Five Mistakes Junior Engineers Make and How to Avoid Them

IQ Culture, Software Development
by: Ryan Ernst
by: Alyn Parry and Ryan Ernst

Welcome to the first post in the IQ Ask an Architect Series! In this series of posts, I will be collaborating with one or more of our Systems Architects to pick their brains on various topics.


Alyn Parry
Alyn Parry, an IQ Systems Architect


This week I jumped on a Google Meet to talk with Alyn Parry, an IQ Systems Architect. Alyn has over 15 years of development experience and works mainly in C#, but is also versed in C++. We discussed the top five mistakes Alyn sees junior developers make and how to avoid them.

Not Asking Enough Questions

Have you ever spent several hours trying to solve a bug, only to mention what you were battling in standup, and your lead quickly rattles off the fix? I think we have all been there at some point in time. As a junior developer, it is easy to fall into this trap; you want to prove yourself and don’t want to be seen as needing too much help. According to Alyn, you should “… try to solve the problem on your own, but if you find yourself stuck for more than an hour, it is probably time to ask for help.”

Asking Too Many Questions

On the other hand, if you find yourself asking your dev lead questions several times every hour, you might have the opposite problem. All (good) architects and senior engineers understand that they need to mentor their team, but they also have their own obligations to meet in the sprint. If you are constantly preventing them from focusing on their work, you might find that they stop responding in a timely fashion.

To avoid this issue, Alyn says: “If you are going to ask me to take a look at something, at least be ready to explain what you think the problem is, what you have read online, and what you have tried. You shouldn’t be bringing me problems that you haven’t even tried to solve on your own yet.”

Trying to Reinvent the Wheel

This particular issue comes in two flavors, according to Alyn: Internal and External. Internal when you add new functionality to an existing codebase when that functionality already exists in a different class or area of the code. External when you try to write an implementation of functionality that already exists in proven libraries.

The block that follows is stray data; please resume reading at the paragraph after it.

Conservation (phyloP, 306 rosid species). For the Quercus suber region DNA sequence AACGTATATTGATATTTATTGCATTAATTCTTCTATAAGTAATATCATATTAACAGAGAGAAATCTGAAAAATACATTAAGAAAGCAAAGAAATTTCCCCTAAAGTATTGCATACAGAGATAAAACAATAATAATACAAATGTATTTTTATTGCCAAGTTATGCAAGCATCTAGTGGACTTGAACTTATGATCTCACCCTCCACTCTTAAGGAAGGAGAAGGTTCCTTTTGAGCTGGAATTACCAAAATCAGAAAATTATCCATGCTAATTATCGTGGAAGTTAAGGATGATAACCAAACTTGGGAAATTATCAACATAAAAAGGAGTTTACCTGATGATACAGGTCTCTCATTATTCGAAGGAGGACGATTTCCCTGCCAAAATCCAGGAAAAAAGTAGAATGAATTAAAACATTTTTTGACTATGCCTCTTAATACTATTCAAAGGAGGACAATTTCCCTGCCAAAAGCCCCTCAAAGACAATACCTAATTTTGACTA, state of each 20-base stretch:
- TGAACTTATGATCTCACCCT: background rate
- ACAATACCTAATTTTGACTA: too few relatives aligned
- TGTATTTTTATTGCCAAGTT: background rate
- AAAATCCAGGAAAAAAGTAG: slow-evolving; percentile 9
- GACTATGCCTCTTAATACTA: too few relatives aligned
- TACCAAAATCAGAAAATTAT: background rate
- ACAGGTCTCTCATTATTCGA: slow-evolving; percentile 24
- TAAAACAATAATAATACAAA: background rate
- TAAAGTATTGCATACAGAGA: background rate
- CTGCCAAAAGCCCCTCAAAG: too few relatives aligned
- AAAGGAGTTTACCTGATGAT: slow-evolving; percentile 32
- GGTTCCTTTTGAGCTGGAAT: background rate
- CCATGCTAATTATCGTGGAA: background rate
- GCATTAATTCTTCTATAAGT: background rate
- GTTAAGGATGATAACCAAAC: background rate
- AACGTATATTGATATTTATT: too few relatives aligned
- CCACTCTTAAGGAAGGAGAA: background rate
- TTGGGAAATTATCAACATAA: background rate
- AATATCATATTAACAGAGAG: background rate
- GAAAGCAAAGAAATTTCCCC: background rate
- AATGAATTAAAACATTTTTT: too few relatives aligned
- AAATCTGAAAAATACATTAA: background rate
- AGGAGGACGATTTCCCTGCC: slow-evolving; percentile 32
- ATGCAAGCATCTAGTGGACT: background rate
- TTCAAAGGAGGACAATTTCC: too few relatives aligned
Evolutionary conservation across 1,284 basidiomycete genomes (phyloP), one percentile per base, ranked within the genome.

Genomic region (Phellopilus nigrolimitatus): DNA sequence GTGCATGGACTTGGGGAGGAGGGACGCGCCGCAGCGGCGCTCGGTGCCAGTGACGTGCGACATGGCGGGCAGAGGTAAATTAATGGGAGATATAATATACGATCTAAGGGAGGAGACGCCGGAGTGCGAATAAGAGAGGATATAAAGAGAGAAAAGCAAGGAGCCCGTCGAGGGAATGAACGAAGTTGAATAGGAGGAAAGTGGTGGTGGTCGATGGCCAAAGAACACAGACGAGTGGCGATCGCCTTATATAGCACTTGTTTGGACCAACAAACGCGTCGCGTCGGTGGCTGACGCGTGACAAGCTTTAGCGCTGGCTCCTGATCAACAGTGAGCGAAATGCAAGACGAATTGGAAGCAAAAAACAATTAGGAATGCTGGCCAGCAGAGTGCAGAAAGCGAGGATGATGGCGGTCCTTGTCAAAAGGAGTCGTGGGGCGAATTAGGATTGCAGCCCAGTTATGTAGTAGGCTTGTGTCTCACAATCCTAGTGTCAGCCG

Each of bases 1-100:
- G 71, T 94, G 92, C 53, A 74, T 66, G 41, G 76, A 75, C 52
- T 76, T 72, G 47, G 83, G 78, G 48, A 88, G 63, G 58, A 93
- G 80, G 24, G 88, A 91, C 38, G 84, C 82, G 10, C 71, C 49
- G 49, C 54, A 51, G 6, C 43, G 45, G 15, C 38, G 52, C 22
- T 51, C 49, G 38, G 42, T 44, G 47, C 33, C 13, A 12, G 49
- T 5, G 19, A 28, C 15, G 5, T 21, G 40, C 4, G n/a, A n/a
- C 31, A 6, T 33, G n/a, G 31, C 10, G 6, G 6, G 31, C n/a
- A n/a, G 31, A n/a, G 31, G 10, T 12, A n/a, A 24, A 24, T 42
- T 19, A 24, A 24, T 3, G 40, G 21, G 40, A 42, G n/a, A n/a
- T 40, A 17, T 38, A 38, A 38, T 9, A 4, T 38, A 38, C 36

According to Alyn, spending a bit of time researching existing implementations, whether internal or external, is always worth the time and effort.

Getting Fixated on One Technology

Alyn mentioned that he often sees junior developers easily get fixated on one technology. Sometimes when an engineer develops competency and comfort in a specific technology, they try to use that for every project, even if it is not the best tool for the job.

Alyn said: “I see this happen with LINQ sometimes — people will realize they have a LINQ hammer that can solve all problems, and when you have a LINQ hammer, everything looks like a nail.” This mistake applies to programming languages as well; just because you know one language well, you shouldn’t try to force it onto a problem where it’s not a great fit.

Understanding Changes in Different Levels or Areas of the System

This one is my favorite; Alyn told me: “Junior engineers need to understand the relative impact that changes have in different parts of the system.” I didn’t follow right away — but then he expanded: “For example, adding a hack in UI code that nothing depends on is not the end of the world. Adding a hack deep in core-code that everything depends on is not OK.” This knowledge comes from experience in a given system and understanding the system you are working within. If you are ever uncertain how important something is, talk to the more experienced team members who should have a broad understanding of the different areas in the codebase.

If you have any additional questions for Alyn or would like to suggest topics you would like us to cover in future Ask Architect posts, let us know by sending an email to!